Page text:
The Obama administration is sending mixed messages about bad banks.
By James Kwak
One of my backgrounds is in marketing. A key goal in marketing is to identify your one main message and communicate it as clearly and consistently as possible. The Obama team did this masterfully during the presidential campaign. Unfortunately, it is having less success doing this when it comes to the crisis in the financial sector.
The core problem is that people lack confidence in the long-term strength of some of the largest U.S. banks. The stress tests whose results will be announced on Thursday, May 7, (and are leaking out daily) make sense as a regulatory measure: By forecasting how banks will be affected by a severe recession, the tests should indicate which banks are healthy, which need more capital, and which (if any) are hopelessly insolvent and should be closed. If people think that the tests are sufficiently rigorous, then they should have confidence in the banks that survive.
However, administration officials are torn between two alternative messages. On one hand, they fear that revealing negative information about major banks could cause a panic, so the first message is that the financial system is doing just fine, thank you. Treasury Secretary Timothy Geithner said on April 21, "the vast majority of banks have more capital than they need to be considered well capitalized by their regulators." A New York Times article in April was even blunter: "Regulators say all 19 banks undergoing the exams will pass them."
On the other hand, no one will believe the results of a test that all banks are able to pass. So the second message is that the administration is taking the problems in the financial sector seriously and not coddling the banks.
The result is a message that goes something like this: "Some banks have health issues, but those issues can be resolved through proper diet and exercise" (additional capital). This is the message that is leaking out with the test results (Bank of America needs $34 billion, Wells Fargo $15 billion, Citigroup $10 billion). Ideally, the numbers should be big enough to be credible, but small enough to avoid panic.
The positive reaction of bank stock prices to these leaks implies that the administration has achieved its first objective of not causing a panic. However, achieving the second objective of showing seriousness will be more difficult because ultimately it requires actually fixing the banks' balance sheet problems. On this front, the outcome is less clear.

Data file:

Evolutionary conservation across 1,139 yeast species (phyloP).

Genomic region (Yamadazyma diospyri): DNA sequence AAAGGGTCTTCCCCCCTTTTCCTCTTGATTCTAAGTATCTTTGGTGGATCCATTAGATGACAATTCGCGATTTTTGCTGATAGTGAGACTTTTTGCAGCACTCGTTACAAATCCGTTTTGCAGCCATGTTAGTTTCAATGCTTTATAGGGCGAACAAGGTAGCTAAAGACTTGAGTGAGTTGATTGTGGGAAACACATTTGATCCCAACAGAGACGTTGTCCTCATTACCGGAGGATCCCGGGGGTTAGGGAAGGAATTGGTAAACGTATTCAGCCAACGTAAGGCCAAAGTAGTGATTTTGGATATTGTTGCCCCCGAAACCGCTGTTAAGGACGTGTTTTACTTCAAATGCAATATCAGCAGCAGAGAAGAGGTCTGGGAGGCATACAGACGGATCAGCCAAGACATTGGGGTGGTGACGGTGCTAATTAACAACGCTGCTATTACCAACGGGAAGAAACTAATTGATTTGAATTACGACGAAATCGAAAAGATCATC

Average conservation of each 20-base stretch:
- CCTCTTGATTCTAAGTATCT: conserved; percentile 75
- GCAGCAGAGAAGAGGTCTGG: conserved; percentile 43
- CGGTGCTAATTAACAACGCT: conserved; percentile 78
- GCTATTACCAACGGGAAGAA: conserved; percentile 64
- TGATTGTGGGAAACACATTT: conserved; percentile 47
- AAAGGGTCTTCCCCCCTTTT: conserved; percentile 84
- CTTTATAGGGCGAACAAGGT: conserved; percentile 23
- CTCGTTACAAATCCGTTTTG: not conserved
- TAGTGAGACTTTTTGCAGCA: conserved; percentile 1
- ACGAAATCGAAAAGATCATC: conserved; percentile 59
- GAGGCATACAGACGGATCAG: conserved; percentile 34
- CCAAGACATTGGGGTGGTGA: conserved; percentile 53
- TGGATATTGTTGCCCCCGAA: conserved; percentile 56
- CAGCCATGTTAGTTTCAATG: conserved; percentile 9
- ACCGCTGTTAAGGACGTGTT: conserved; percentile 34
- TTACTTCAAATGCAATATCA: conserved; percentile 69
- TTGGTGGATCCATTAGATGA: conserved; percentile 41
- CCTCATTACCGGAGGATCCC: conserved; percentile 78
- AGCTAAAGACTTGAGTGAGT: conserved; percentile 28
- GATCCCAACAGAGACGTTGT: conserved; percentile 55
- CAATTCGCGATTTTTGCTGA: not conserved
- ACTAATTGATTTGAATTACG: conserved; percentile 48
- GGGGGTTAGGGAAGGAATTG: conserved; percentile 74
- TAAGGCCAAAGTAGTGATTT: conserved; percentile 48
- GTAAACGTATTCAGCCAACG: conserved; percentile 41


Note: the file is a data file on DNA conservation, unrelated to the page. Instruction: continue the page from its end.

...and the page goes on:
First, the results of the stress tests are being negotiated between the banks and the government. One theme of the financial crisis is that as the banks have become more dependent on the government, the government has also become more dependent on the banks -- to not blow up and damage the economy. If the final capital requirements are the product of negotiation, rather than rigorous, objective analysis, they are less likely to be believed.
Second, the banks will have the option of meeting their capital shortfalls simply by converting the government's existing preferred stock investments into common stock -- an accounting trick that provides no new cash to the bank.
Ultimately, the success of the tests will depend on how much information the administration provides. If the results enable investors to make independent judgments about banks' health and the banks are able to raise the required capital from the private sector, then that will go a long way toward restoring confidence in the system. If the stress tests remain a black box and we simply have to trust that they accurately reflect the banks' condition, then we will go right back to where we started. Undoubtedly, some of the brightest minds in Washington are struggling with that marketing question right now.
James Kwak is a student at Yale Law School and coauthor of the economics blog The Baseline Scenario.
Photo: Justin Sullivan/Getty Images